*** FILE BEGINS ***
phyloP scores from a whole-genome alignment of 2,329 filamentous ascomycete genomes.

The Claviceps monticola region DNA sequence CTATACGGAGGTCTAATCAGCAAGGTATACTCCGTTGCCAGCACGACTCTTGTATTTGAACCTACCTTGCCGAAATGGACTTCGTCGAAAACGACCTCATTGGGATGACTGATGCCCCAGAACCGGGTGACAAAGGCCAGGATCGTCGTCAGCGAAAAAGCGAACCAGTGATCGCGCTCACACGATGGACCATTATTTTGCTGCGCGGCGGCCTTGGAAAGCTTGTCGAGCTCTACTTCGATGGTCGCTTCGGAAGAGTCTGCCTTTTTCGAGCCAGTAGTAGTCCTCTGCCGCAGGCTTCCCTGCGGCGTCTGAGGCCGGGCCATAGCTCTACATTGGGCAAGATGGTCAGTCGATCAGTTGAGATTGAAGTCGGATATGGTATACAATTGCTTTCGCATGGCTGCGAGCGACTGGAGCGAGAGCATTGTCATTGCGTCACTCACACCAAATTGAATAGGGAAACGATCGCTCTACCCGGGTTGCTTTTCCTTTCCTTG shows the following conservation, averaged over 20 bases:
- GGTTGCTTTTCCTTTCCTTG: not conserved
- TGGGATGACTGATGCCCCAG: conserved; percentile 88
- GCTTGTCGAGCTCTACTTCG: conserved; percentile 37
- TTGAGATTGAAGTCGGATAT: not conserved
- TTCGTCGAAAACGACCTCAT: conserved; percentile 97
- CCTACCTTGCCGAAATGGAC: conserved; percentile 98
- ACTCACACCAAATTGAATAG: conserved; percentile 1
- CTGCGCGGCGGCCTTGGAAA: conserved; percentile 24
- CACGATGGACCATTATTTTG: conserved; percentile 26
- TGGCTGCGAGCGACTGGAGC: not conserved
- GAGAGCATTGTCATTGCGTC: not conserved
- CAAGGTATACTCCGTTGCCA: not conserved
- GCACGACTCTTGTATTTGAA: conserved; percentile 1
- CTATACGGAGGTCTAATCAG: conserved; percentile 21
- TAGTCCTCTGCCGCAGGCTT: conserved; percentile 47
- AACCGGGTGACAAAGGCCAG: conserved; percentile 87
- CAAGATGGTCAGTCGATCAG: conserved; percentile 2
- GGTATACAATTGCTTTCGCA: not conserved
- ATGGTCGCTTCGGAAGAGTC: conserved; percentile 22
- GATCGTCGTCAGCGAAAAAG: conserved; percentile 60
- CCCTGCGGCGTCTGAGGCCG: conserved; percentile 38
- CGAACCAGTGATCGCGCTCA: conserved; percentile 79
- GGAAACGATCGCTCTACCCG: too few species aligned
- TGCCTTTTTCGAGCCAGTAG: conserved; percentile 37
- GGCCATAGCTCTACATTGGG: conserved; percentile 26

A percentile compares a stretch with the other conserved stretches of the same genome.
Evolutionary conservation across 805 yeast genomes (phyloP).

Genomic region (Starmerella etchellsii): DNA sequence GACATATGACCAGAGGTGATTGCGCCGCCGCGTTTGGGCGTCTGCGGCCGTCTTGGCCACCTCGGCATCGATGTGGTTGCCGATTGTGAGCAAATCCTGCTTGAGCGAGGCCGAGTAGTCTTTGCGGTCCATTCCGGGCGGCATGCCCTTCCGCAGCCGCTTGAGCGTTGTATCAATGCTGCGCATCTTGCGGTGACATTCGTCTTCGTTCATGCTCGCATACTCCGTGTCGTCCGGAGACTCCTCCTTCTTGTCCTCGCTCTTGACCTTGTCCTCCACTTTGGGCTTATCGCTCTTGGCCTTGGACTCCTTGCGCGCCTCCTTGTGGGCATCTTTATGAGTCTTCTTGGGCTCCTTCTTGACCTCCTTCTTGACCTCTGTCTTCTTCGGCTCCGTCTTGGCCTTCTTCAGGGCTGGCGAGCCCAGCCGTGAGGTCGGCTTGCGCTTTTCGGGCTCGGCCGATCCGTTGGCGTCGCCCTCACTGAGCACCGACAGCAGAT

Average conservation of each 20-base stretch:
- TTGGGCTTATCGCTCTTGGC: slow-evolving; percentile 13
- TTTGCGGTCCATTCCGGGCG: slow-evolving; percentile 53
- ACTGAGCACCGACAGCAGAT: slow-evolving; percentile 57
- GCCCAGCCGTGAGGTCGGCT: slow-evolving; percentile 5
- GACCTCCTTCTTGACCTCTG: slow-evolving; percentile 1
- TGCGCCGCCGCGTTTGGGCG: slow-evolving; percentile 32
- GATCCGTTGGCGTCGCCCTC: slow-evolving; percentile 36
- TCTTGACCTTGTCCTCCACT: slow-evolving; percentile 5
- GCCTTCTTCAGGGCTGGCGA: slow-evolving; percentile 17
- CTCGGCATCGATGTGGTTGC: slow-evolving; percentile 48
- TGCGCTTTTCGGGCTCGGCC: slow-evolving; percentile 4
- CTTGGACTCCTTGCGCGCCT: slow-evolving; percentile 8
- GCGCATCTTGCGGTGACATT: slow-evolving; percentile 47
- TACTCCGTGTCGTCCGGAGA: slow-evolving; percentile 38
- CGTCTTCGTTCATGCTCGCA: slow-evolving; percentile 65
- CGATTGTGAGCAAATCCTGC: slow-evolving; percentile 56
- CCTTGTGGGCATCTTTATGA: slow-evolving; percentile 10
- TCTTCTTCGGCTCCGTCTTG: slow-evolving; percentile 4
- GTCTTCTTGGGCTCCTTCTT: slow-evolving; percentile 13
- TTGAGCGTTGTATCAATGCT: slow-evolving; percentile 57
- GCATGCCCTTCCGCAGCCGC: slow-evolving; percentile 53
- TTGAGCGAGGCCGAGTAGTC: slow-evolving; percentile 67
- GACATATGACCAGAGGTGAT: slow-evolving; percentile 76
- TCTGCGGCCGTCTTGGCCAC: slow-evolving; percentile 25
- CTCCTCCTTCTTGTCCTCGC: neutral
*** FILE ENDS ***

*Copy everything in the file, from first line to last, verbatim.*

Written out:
phyloP scores from a whole-genome alignment of 2,329 filamentous ascomycete genomes.

The Claviceps monticola region DNA sequence CTATACGGAGGTCTAATCAGCAAGGTATACTCCGTTGCCAGCACGACTCTTGTATTTGAACCTACCTTGCCGAAATGGACTTCGTCGAAAACGACCTCATTGGGATGACTGATGCCCCAGAACCGGGTGACAAAGGCCAGGATCGTCGTCAGCGAAAAAGCGAACCAGTGATCGCGCTCACACGATGGACCATTATTTTGCTGCGCGGCGGCCTTGGAAAGCTTGTCGAGCTCTACTTCGATGGTCGCTTCGGAAGAGTCTGCCTTTTTCGAGCCAGTAGTAGTCCTCTGCCGCAGGCTTCCCTGCGGCGTCTGAGGCCGGGCCATAGCTCTACATTGGGCAAGATGGTCAGTCGATCAGTTGAGATTGAAGTCGGATATGGTATACAATTGCTTTCGCATGGCTGCGAGCGACTGGAGCGAGAGCATTGTCATTGCGTCACTCACACCAAATTGAATAGGGAAACGATCGCTCTACCCGGGTTGCTTTTCCTTTCCTTG shows the following conservation, averaged over 20 bases:
- GGTTGCTTTTCCTTTCCTTG: not conserved
- TGGGATGACTGATGCCCCAG: conserved; percentile 88
- GCTTGTCGAGCTCTACTTCG: conserved; percentile 37
- TTGAGATTGAAGTCGGATAT: not conserved
- TTCGTCGAAAACGACCTCAT: conserved; percentile 97
- CCTACCTTGCCGAAATGGAC: conserved; percentile 98
- ACTCACACCAAATTGAATAG: conserved; percentile 1
- CTGCGCGGCGGCCTTGGAAA: conserved; percentile 24
- CACGATGGACCATTATTTTG: conserved; percentile 26
- TGGCTGCGAGCGACTGGAGC: not conserved
- GAGAGCATTGTCATTGCGTC: not conserved
- CAAGGTATACTCCGTTGCCA: not conserved
- GCACGACTCTTGTATTTGAA: conserved; percentile 1
- CTATACGGAGGTCTAATCAG: conserved; percentile 21
- TAGTCCTCTGCCGCAGGCTT: conserved; percentile 47
- AACCGGGTGACAAAGGCCAG: conserved; percentile 87
- CAAGATGGTCAGTCGATCAG: conserved; percentile 2
- GGTATACAATTGCTTTCGCA: not conserved
- ATGGTCGCTTCGGAAGAGTC: conserved; percentile 22
- GATCGTCGTCAGCGAAAAAG: conserved; percentile 60
- CCCTGCGGCGTCTGAGGCCG: conserved; percentile 38
- CGAACCAGTGATCGCGCTCA: conserved; percentile 79
- GGAAACGATCGCTCTACCCG: too few species aligned
- TGCCTTTTTCGAGCCAGTAG: conserved; percentile 37
- GGCCATAGCTCTACATTGGG: conserved; percentile 26

A percentile compares a stretch with the other conserved stretches of the same genome.
Evolutionary conservation across 805 yeast genomes (phyloP).

Genomic region (Starmerella etchellsii): DNA sequence GACATATGACCAGAGGTGATTGCGCCGCCGCGTTTGGGCGTCTGCGGCCGTCTTGGCCACCTCGGCATCGATGTGGTTGCCGATTGTGAGCAAATCCTGCTTGAGCGAGGCCGAGTAGTCTTTGCGGTCCATTCCGGGCGGCATGCCCTTCCGCAGCCGCTTGAGCGTTGTATCAATGCTGCGCATCTTGCGGTGACATTCGTCTTCGTTCATGCTCGCATACTCCGTGTCGTCCGGAGACTCCTCCTTCTTGTCCTCGCTCTTGACCTTGTCCTCCACTTTGGGCTTATCGCTCTTGGCCTTGGACTCCTTGCGCGCCTCCTTGTGGGCATCTTTATGAGTCTTCTTGGGCTCCTTCTTGACCTCCTTCTTGACCTCTGTCTTCTTCGGCTCCGTCTTGGCCTTCTTCAGGGCTGGCGAGCCCAGCCGTGAGGTCGGCTTGCGCTTTTCGGGCTCGGCCGATCCGTTGGCGTCGCCCTCACTGAGCACCGACAGCAGAT

Average conservation of each 20-base stretch:
- TTGGGCTTATCGCTCTTGGC: slow-evolving; percentile 13
- TTTGCGGTCCATTCCGGGCG: slow-evolving; percentile 53
- ACTGAGCACCGACAGCAGAT: slow-evolving; percentile 57
- GCCCAGCCGTGAGGTCGGCT: slow-evolving; percentile 5
- GACCTCCTTCTTGACCTCTG: slow-evolving; percentile 1
- TGCGCCGCCGCGTTTGGGCG: slow-evolving; percentile 32
- GATCCGTTGGCGTCGCCCTC: slow-evolving; percentile 36
- TCTTGACCTTGTCCTCCACT: slow-evolving; percentile 5
- GCCTTCTTCAGGGCTGGCGA: slow-evolving; percentile 17
- CTCGGCATCGATGTGGTTGC: slow-evolving; percentile 48
- TGCGCTTTTCGGGCTCGGCC: slow-evolving; percentile 4
- CTTGGACTCCTTGCGCGCCT: slow-evolving; percentile 8
- GCGCATCTTGCGGTGACATT: slow-evolving; percentile 47
- TACTCCGTGTCGTCCGGAGA: slow-evolving; percentile 38
- CGTCTTCGTTCATGCTCGCA: slow-evolving; percentile 65
- CGATTGTGAGCAAATCCTGC: slow-evolving; percentile 56
- CCTTGTGGGCATCTTTATGA: slow-evolving; percentile 10
- TCTTCTTCGGCTCCGTCTTG: slow-evolving; percentile 4
- GTCTTCTTGGGCTCCTTCTT: slow-evolving; percentile 13
- TTGAGCGTTGTATCAATGCT: slow-evolving; percentile 57
- GCATGCCCTTCCGCAGCCGC: slow-evolving; percentile 53
- TTGAGCGAGGCCGAGTAGTC: slow-evolving; percentile 67
- GACATATGACCAGAGGTGAT: slow-evolving; percentile 76
- TCTGCGGCCGTCTTGGCCAC: slow-evolving; percentile 25
- CTCCTCCTTCTTGTCCTCGC: neutral